Natural polycationic antibiotic peptides have been found in many different species of animals and insects and shown to have broad antimicrobial activity. To permit further studies on these peptides, bacterial expression systems were developed. Attempts to produce these peptides with an N-terminal signal sequence were unsuccessful due to the lability of the basic peptides. Therefore, a number of different fusion protein systems were tested, including fusions to glutathioneS-transferase (GST) (on plasmid pGEX-KP), Pseudomonas aeruginosa outer membrane protein OprF (on plasmid pRW5), Staphylococcus aureus protein A (on plasmid pRIT5), and the duplicated IgG-binding domains of protein A (on plasmid pEZZ18). In the first three cases, stable fusion proteins with the defensin, human neutrophil peptide 1 (HNP-1), and/or a synthetic cecropin/melittin hybrid (CEME) were obtained. In the course of these studies, we developed a novel method of purifying inclusion bodies, using the detergent octyl-polyoxyethylene (octyl-POE), as well as establishing methods for preventing fusion protein proteolytic breakdown. Cationic peptides could be successfully released from the carrier protein with high efficiency by chemical means (CNBr cleavage) and with low efficiency by enzymatic cleavage (using factor Xa protease). Fusions of protein A to cationic peptides were secreted into the culture supernatant of S. aureus clones and after affinity purification, CNBr digestion and column chromatography, pure cationic peptide was obtained. CEME produced by this procedure had the same amino acid (aa) content, aa sequence, gel electrophoretic mobility and antibacterial activity as CEME produced by protein chemical procedures.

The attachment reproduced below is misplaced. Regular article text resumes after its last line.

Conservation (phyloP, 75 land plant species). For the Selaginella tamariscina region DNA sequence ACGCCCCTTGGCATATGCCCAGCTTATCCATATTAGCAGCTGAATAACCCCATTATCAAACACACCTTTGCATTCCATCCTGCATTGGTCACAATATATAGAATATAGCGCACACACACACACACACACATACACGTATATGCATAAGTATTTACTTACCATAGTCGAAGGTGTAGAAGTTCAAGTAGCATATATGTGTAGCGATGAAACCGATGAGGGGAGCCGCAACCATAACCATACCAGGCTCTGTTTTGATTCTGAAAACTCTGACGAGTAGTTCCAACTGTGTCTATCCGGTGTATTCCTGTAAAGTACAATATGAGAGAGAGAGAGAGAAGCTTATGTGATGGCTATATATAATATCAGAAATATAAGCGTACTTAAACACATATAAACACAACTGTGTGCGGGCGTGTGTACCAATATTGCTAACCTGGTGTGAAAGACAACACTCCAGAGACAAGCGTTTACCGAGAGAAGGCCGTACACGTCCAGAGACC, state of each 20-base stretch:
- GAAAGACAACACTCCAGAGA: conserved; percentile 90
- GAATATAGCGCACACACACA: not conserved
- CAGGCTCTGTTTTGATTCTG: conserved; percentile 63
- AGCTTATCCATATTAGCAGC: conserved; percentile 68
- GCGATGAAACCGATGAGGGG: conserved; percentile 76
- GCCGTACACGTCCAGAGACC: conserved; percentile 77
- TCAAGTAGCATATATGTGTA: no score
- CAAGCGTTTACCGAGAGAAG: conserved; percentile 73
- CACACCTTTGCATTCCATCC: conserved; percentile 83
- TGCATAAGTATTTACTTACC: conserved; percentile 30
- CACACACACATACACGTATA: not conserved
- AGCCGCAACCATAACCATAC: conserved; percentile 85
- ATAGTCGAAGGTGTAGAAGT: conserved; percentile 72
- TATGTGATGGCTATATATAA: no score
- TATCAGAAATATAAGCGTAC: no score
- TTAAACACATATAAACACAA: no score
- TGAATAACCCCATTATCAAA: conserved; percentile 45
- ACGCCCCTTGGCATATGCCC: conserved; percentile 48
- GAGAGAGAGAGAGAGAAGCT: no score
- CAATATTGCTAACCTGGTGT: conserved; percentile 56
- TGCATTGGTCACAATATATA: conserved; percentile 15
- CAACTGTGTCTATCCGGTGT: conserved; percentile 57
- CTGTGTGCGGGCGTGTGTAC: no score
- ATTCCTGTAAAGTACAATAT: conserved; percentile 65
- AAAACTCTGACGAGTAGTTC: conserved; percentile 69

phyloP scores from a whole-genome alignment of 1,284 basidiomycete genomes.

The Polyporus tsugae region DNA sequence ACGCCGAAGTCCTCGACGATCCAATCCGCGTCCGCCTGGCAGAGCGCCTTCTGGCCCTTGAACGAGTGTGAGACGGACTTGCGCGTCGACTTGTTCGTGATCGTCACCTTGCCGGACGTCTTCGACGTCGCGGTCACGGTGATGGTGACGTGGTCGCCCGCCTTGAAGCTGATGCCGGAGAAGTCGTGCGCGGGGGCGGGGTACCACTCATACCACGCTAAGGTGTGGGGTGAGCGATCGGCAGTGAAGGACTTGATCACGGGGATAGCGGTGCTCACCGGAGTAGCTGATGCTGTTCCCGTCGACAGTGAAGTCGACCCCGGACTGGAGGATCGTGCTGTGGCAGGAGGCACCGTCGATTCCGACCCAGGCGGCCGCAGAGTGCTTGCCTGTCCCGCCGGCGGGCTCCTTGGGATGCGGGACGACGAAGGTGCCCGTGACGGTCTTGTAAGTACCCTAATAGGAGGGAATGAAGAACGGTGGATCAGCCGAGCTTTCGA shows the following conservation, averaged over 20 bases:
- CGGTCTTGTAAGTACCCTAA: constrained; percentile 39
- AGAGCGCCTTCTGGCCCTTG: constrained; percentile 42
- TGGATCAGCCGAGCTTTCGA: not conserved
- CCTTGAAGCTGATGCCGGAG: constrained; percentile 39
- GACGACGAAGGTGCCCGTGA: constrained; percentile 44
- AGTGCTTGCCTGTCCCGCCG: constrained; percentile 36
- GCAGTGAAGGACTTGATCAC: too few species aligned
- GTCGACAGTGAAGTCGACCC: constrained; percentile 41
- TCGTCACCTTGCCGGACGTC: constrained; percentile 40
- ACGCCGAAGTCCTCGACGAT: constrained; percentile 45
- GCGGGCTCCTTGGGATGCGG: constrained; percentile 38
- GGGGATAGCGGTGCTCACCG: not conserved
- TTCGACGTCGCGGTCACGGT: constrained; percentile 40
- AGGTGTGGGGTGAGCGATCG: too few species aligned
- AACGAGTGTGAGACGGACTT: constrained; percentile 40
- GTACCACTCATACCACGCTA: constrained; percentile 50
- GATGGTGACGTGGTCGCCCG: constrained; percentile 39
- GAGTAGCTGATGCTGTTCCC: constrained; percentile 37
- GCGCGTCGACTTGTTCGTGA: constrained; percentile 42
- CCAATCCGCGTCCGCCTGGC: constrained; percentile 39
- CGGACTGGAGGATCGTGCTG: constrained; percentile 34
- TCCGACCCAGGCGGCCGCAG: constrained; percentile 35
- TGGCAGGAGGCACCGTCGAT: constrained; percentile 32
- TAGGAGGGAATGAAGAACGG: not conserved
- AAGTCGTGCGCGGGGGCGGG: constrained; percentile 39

- fusion protein
- inclusion bodies